Saturday 5th October
Saturday came, and the first band on was Scarlet Stories from the host country. Experiencing these prog bands from the Netherlands, of whom there are many and really good ones at that, is for me one of the annual highlights at ProgPower. Haunting words and a haunting voice came from the lady with the military gothic look. Soothing melancholy was about right for a band starting at 1.30pm, I thought, and then it exploded. There was a bit of rock n roll but this was mainly about atmospheric, misty gloom as far as I could make out. Book Scarlet Stories for your Halloween treat seemed to be the message. There was a gothic aura about them, or there might have been except that the guitarist to the lady’s right looked like he’d entered the stage by accident and wasn’t sure what he was doing there. In amongst the sadness and developing atmosphere the lady seemed to be having a one person “hold the note” competition. These hymns were broken up by occasional outbursts. The lady’s voice in these moments became screechy. All in all, this wavered between misty and haunting moods and a somewhat nondescript prog rock n roll ambience, accentuated by the lady’s vocal range. The scarlet stories won’t be my bedtime reading, I’m afraid.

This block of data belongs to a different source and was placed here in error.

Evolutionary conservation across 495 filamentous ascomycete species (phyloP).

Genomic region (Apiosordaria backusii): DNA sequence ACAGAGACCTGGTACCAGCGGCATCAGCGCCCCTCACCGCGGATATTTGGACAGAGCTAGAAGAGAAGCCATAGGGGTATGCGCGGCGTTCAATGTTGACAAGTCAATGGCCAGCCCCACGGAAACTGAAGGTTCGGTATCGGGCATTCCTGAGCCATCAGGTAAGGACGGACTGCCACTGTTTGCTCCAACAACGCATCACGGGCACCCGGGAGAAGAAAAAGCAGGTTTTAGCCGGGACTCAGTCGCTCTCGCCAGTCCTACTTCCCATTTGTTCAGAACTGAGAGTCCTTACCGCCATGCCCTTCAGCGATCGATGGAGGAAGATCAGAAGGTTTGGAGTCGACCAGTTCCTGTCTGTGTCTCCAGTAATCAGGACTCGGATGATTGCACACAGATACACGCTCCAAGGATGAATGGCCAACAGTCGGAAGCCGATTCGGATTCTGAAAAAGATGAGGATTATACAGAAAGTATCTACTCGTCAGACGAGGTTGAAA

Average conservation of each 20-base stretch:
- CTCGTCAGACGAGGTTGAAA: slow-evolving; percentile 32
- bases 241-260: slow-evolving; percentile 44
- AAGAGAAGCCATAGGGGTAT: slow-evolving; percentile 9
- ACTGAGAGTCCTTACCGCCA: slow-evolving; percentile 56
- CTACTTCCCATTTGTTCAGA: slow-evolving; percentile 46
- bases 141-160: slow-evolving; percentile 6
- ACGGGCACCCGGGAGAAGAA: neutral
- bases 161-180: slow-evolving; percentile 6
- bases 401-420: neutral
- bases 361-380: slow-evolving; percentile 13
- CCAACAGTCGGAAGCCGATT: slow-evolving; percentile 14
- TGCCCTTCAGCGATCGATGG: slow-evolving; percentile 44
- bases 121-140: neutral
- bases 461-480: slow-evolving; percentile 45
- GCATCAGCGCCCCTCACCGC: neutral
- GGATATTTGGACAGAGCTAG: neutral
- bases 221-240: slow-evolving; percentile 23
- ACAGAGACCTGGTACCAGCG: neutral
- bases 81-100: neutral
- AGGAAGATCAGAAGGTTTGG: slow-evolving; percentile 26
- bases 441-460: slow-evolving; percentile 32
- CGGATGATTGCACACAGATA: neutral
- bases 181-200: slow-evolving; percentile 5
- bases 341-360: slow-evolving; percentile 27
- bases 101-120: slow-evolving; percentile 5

Coming from further afield were Anima Tempo. Of all the bands here, this is the one who I felt won our hearts and minds before the event, expressing their excitement about being here and posting some videos for us to enjoy and get a flavour of this band out of Mexico. Here now in person was a happy bunch of guys, whose personality blended into their music. The lead man promised us a spicy set, and he wasn’t wrong. Here was whirlwind full-on prog metal. Heavy, vibrant prog djent invaded the room. The complex patterns were consummately delivered. The vocals switched between clean and harsh. There was a strong use of backing samples, which were integral to the vibe. The wall of sound was incessant and ever technical. The thunder reminded me of the first time I saw Persefone. I was being blown away by this technical explosion. Intensity was max rated. The band did show they are capable of quieter ballads but even that was backed by a wall of heavy sound. Anima Tempo then charged up ProgPower with an electrifying instrumental. The final song started with an unnecessarily long drawn out intro but this too developed into another set of powerful and impressive patterns. The performance wasn’t really epic as the style suggested it might be but was more noteworthy for its intensity and top quality technical skill. And the band members had such grace and personality. From the land of Mexico, Anima Tempo brought us riches.